Frenchman winner of Holocaust cartoon contest

2nd November 2006, Comments 0 comments

TEHRAN, Nov 1, 2006 (AFP) - A Frenchman was among the winners of a controversial competition for cartoons on the Holocaust announced by Iranian Culture Minister Mohammad Hossein Saffar-Harandi Wednesday.

TEHRAN, Nov 1, 2006 (AFP) - A Frenchman was among the winners of a controversial competition for cartoons on the Holocaust announced by Iranian Culture Minister Mohammad Hossein Saffar-Harandi Wednesday.

The Frenchman, whose name and entry were not released to protect him from possible prosecution in his homeland, came second equal with Brazilian Carlos Latuff, whose caricature showed a Palestinian wearing a uniform like that which Jews were required to wear in Nazi concentration camps.

The pair will share a prize of US $8,000. France is home to the world's second largest Jewish community outside Israel, as well as Europe's largest Muslim population.

The first prize of US $12,000 went to Moroccan Abdullah Derkawi who drew a crane bearing the Star of David at work on a section of Israel's West Bank separation barrier that he depicted bearing a photograph of the gateway to the Auschwitz death camp.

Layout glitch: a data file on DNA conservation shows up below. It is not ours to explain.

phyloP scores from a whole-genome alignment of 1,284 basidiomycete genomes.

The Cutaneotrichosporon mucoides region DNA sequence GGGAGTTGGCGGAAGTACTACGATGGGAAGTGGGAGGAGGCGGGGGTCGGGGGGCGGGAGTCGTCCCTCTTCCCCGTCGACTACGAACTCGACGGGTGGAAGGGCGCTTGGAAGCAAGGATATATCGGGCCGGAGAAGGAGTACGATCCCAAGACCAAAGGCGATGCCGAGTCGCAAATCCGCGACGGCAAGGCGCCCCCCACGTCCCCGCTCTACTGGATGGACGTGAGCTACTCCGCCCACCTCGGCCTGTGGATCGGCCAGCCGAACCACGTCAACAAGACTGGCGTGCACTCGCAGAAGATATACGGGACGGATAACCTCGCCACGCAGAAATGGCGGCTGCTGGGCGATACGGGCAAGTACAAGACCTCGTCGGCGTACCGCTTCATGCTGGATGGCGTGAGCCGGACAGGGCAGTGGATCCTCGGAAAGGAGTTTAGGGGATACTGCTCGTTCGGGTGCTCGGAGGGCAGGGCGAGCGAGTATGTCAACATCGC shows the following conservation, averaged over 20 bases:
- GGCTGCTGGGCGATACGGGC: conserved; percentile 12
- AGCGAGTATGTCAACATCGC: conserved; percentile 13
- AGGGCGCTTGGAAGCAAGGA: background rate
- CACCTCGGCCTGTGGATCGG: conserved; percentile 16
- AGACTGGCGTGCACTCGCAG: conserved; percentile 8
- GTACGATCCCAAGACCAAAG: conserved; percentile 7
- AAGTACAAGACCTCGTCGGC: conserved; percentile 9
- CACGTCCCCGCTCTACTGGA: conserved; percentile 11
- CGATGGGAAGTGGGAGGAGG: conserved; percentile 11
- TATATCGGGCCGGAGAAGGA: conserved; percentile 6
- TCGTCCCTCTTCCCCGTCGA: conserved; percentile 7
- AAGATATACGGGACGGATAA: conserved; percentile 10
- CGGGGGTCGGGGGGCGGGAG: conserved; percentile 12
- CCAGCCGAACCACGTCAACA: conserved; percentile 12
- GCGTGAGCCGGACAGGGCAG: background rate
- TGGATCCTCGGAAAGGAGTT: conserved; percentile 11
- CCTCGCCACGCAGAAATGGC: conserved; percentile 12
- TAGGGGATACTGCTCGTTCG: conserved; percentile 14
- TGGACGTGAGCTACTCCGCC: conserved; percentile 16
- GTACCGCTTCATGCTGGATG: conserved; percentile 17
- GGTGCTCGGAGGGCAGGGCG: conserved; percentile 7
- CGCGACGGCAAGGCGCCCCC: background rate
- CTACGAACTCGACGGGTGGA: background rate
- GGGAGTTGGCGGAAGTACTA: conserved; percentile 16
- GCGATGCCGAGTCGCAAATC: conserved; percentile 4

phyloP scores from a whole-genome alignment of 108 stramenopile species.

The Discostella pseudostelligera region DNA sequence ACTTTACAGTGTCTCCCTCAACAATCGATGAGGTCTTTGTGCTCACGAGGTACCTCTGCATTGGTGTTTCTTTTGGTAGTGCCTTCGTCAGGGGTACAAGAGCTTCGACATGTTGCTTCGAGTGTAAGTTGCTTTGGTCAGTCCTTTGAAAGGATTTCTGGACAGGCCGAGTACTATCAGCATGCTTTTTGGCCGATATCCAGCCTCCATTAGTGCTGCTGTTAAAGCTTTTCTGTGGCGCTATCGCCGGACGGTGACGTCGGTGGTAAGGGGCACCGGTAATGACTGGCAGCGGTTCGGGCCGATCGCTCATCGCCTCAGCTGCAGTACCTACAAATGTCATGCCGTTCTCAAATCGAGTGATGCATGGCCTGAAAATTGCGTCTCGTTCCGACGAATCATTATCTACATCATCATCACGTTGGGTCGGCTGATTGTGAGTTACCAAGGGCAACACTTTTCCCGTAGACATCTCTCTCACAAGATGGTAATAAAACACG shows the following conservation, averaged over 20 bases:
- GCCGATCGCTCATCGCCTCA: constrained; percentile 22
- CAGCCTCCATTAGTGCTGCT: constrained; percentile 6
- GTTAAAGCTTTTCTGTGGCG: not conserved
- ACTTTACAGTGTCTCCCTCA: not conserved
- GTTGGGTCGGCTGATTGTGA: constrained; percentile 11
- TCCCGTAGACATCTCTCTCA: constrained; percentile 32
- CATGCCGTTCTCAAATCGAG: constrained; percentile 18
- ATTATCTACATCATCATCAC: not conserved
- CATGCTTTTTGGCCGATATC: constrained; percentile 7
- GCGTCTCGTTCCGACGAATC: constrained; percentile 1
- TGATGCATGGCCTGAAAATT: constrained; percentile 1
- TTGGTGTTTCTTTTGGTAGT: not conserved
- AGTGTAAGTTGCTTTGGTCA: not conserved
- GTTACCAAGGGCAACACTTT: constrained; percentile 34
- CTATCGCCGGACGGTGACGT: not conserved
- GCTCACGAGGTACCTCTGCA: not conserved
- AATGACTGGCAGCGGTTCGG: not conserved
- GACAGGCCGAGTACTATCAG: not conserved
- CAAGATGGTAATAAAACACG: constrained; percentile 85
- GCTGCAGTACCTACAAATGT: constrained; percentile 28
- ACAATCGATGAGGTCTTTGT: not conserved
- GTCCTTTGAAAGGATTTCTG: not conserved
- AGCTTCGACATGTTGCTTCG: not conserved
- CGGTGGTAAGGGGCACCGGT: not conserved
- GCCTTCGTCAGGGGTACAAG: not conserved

"The Holocaust is a myth and this issue has finally made waves thanks to the action of President (Mahmoud) Ahmadinejad in daring to express himself on the subject and break the Holocaust taboo," Saffar-Harandi said as he announced the prize winners.

None of the foreign winners were present at the award ceremony.

Massoud Shojai, one of the organizers of the contest first announced in February, blamed "political pressure" for their absence.

Iran announced the competition following the re-publication in a number of mainly European newspapers of Danish caricatures of the Prophet Mohammed.

Ahmadinejad has sparked a chorus of international criticism with a series of statements calling into question the massacre of millions of Jewish civilians by Nazi Germany during World War II.

During a visit to the United States in September, his reformist predecessor Mohammad Khatami insisted Ahmadinejad did not mean to question the Holocaust itself but its use to defend the creation of a Jewish state on Palestinian land.

"I believe the Holocaust is the crime of Nazism," Khatami told Time magazine.

"But it is possible that the Holocaust, which is an absolute fact, a historical fact, would be misused. The Holocaust should not be, in any way, an excuse for the suppression of Palestinian rights," the former president told the New York-based news weekly.

"I personally believe that he (Ahmadinejad) really didn't deny the existence of the Holocaust," he added.

Copyright AFP

Subject: French news

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